|There are only two reasons a company changes: to avoid risks and / or to capture opportunities. They go for the upside, and / or run from the downside. They are attracted to the carrot, and / or want to duck the stick; the yin and / or the yang. Trying to convince a company to fully embed sustainability into its strategies and operations requires a very compelling business case. The standard business case is made up of these same two parts, shown in the figure below.|
|The status quo is very difficult to change. A company’s carefully crafted strategies, operational processes, current product lines, and organizational culture have served it well. There have to be very good reasons to mess with success, or the proposal will fail. Sustainability champions need to show what the company will gain if it embraces sustainability-related strategies, and the threats to the company if it does not.|
We like to think that the appeal of new opportunities will be adequate to convince companies to embrace smart sustainability strategies. We size potential benefits, show how they contribute to a more robust bottom line, and wonder why companies don’t leap at the chance to be more profitable. My research has shown that typical small companies can improve their profits by at least 66% within five years by embracing smart sustainability strategies; for typical large companies, that potential profit improvement is 38%. It looks like embracing sustainability opportunities is a no-brainer.
Unfortunately, a company has to change how it does things – it has to innovate – in order to reap the sustainability benefits, and the status quo needs a wake-up call. That’s where the risk of not changing is a helpful, essential part of the business case. The burning-platform theory of change says that things need to get hot before we decide to jump into new waters. The downside of not changing is often more motivating than the upside of doing things differently. The fear factor normally trumps the hope factor.
Later on, when leaders explain why they are doing the right things now, they often deconstruct the drivers and emphasize the opportunities that they wanted to capture by instituting new environmental, social, and governance (ESG) strategies and procedures. The risks that they wanted to avoid are often unspoken, but they were usually critical motivators. As sustainability champions, we need to gently help point out those threats up front and quantify their potential impact, to ensure the business case is compelling.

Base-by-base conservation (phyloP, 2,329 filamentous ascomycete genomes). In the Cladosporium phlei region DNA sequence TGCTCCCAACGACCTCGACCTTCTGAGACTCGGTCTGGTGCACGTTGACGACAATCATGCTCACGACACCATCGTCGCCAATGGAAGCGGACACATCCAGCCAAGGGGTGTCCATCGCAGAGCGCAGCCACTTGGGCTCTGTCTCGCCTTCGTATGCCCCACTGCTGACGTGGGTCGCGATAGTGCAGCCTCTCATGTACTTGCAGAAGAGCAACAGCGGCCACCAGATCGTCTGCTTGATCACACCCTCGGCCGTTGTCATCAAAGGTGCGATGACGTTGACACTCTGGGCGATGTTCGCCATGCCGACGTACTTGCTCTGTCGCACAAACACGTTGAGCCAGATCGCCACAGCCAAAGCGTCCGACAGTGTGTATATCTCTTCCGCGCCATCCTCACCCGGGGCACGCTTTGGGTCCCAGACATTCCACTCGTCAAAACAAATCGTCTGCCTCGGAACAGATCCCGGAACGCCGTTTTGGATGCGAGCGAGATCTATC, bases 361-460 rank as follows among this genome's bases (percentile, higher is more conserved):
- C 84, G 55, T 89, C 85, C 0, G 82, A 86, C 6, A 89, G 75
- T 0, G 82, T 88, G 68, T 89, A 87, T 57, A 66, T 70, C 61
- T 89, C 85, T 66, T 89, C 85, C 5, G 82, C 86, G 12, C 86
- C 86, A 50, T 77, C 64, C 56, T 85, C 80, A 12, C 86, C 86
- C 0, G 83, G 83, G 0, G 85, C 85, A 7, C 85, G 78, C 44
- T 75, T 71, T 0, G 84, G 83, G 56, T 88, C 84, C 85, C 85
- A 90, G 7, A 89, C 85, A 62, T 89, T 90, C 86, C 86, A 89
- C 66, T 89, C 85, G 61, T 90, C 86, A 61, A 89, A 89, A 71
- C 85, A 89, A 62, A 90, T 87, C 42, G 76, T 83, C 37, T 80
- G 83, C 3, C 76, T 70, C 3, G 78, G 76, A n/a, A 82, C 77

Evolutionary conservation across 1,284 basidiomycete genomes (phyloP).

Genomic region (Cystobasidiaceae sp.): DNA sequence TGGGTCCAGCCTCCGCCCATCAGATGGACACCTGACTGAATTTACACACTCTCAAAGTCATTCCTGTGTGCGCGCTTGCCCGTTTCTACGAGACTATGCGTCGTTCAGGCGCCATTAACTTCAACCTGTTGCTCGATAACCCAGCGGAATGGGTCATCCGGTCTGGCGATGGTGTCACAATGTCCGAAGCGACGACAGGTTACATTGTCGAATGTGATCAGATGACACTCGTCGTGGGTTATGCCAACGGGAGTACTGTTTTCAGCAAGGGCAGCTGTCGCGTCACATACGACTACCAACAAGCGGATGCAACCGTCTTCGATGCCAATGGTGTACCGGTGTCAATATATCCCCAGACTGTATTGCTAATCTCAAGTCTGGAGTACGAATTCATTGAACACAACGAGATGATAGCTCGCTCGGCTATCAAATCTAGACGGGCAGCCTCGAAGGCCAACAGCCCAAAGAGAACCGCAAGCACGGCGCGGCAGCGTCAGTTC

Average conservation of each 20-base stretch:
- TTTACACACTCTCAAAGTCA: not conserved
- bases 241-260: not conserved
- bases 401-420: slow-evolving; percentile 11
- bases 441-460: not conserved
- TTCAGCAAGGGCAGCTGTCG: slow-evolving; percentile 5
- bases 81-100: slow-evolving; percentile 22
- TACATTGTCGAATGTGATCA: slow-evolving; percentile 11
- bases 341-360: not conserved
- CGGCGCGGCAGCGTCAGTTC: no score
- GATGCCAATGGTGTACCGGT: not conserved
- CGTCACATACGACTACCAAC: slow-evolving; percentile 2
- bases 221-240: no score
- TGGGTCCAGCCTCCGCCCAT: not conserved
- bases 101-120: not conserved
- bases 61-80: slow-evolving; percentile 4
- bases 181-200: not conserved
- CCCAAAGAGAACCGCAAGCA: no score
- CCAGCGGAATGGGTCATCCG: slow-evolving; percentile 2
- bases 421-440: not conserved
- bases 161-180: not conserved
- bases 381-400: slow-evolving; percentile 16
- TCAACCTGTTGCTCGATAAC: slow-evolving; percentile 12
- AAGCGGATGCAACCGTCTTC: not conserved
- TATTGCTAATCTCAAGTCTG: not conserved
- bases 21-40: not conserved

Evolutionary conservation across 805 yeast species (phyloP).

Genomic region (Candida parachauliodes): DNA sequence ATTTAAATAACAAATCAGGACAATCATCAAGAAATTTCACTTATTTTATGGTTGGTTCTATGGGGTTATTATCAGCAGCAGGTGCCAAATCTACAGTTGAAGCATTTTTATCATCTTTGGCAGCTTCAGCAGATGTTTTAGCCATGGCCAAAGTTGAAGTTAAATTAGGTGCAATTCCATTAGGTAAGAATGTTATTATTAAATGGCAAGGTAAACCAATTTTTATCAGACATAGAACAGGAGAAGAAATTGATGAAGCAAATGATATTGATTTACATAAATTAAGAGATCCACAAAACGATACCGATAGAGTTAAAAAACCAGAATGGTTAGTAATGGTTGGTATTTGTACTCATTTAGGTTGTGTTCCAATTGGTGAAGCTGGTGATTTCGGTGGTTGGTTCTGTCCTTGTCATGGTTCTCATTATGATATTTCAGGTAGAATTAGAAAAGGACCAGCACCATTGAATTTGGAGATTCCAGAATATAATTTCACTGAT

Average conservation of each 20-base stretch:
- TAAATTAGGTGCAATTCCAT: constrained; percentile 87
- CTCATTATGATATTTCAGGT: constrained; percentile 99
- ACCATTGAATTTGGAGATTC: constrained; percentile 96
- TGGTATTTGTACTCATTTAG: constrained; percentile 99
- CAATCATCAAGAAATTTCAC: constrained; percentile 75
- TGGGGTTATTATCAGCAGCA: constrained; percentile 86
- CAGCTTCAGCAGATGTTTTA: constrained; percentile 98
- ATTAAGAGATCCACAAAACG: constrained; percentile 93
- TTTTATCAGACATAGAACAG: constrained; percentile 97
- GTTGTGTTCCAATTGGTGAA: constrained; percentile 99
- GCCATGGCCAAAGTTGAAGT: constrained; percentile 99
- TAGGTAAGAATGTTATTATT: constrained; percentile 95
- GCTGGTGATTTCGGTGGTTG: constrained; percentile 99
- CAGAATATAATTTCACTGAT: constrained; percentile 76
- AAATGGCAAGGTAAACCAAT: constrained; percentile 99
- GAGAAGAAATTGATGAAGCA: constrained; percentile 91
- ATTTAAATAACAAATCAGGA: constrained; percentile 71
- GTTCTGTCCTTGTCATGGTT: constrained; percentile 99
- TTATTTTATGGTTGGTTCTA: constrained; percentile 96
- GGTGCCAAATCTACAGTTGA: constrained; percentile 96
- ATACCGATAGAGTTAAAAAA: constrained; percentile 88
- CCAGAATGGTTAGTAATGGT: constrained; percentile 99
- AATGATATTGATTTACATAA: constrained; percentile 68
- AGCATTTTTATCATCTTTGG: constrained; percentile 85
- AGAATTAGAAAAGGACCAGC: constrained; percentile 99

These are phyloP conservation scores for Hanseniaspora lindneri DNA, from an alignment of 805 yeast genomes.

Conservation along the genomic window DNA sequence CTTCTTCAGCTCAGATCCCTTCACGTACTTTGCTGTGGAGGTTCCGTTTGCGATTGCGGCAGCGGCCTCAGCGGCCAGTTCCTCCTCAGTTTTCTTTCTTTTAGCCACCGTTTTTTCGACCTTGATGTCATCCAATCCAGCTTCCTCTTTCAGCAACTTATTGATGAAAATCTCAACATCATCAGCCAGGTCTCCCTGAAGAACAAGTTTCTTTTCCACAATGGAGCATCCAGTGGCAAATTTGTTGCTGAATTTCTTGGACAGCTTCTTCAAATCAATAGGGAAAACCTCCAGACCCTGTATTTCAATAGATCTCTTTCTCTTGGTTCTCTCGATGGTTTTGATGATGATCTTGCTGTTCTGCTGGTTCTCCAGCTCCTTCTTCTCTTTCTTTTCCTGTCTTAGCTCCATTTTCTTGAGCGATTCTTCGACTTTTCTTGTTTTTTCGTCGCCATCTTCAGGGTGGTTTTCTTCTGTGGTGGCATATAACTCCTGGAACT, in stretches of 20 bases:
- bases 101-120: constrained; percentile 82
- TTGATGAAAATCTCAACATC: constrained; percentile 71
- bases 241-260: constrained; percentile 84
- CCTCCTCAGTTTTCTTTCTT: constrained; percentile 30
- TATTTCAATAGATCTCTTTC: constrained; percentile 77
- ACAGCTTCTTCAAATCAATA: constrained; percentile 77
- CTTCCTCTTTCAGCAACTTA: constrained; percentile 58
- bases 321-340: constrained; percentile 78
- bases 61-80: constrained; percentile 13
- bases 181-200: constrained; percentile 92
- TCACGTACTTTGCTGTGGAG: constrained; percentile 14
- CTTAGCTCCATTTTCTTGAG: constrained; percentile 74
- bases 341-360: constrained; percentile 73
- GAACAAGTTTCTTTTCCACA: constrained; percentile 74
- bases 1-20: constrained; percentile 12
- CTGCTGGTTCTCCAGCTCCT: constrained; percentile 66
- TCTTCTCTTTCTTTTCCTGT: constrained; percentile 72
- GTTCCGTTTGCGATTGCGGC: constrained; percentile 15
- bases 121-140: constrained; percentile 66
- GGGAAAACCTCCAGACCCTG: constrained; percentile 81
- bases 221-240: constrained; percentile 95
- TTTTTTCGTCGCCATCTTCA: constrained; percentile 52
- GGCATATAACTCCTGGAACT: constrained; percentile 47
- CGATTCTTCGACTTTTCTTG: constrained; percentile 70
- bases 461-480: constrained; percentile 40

|The adjacent slide aligns the seven benefits that can be reaped from smart sustainability strategies with the Capture Opportunities part of the business case. The benefits of avoiding the risks are noted against the Avoid Risks component. The risks are sized by quantifying the potential impact of the threat and factoring it by the probability of the risk occurring within the scenario planning timeframe.|
Don’t let the 7:1 ratio of benefits to risks fool you. The ratio of their weighting in the decision-making process may be the reverse.
To make it easy for executives to see the relevance of sustainability-related strategies, we need to map their benefits against frameworks with which executives are already comfortable. This week, we mapped them against the standard 2-part business case that is behind all business decisions. This is the fourth of a portfolio of four frameworks that improve the relevance of the sustainability business case to business leaders. The other three were:
Now we have four arrows in our quiver. Let’s go for the credibility bulls-eye!
As usual, the above slides are from my Master Slide Set.
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